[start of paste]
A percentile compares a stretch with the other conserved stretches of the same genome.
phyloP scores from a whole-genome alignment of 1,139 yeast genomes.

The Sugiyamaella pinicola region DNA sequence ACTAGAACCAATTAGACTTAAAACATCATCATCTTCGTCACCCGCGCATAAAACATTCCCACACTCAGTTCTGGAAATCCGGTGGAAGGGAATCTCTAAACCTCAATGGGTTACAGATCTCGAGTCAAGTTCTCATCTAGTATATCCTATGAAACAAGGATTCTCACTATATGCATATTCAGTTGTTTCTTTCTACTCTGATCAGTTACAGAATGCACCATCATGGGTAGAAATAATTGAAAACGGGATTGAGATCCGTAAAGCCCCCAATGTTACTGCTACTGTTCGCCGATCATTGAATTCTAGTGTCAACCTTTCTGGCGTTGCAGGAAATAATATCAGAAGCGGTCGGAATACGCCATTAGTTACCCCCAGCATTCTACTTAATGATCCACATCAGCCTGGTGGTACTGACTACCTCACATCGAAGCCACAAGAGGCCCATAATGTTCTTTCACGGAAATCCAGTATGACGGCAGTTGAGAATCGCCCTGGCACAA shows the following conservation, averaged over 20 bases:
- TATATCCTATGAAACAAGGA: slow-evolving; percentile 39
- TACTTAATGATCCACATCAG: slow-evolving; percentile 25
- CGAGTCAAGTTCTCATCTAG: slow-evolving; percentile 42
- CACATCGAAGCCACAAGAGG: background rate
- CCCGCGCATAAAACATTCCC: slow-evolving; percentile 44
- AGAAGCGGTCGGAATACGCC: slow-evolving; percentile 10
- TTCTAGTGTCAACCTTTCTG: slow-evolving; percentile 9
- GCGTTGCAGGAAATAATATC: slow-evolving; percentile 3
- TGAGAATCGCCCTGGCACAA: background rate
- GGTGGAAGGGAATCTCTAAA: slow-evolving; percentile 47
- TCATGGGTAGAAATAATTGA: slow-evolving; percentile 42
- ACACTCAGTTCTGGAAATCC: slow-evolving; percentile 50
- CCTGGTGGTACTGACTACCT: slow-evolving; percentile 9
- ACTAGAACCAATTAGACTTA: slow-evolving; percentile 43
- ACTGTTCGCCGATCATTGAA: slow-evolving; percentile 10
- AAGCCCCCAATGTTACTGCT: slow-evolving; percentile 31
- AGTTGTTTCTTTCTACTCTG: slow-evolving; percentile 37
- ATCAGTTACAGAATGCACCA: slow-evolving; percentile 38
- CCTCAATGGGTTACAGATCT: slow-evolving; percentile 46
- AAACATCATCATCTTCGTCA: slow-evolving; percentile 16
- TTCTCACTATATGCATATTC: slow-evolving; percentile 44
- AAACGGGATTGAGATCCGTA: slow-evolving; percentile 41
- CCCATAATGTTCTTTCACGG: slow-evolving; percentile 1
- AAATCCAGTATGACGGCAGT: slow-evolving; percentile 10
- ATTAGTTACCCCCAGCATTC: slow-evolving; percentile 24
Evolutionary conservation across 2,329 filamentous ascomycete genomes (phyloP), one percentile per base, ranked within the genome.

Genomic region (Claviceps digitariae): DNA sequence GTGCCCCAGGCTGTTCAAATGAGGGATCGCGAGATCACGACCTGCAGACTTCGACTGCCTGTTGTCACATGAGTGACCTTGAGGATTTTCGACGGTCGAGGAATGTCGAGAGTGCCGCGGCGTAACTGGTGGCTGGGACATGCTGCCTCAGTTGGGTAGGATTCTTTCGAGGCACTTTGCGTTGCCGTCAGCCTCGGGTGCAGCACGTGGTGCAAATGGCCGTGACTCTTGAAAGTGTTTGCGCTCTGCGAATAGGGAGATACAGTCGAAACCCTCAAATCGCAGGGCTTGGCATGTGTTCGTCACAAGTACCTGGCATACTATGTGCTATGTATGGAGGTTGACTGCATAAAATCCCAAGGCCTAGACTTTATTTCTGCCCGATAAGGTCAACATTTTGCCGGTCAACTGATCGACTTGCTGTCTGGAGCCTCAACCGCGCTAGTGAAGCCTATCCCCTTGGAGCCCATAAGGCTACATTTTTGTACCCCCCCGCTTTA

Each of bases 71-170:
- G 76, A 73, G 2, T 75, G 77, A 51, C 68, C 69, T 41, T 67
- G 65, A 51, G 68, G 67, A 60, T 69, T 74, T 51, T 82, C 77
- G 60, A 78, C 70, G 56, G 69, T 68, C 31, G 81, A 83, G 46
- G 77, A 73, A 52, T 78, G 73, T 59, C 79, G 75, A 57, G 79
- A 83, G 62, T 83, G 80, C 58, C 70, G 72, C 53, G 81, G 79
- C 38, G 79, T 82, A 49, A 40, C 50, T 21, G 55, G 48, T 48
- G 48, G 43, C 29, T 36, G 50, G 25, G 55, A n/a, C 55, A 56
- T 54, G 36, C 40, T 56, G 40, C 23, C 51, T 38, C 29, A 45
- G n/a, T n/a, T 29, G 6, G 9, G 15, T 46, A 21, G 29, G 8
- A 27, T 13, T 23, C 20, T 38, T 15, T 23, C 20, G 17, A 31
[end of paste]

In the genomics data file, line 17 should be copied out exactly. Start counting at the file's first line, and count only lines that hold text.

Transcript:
- ACTAGAACCAATTAGACTTA: slow-evolving; percentile 43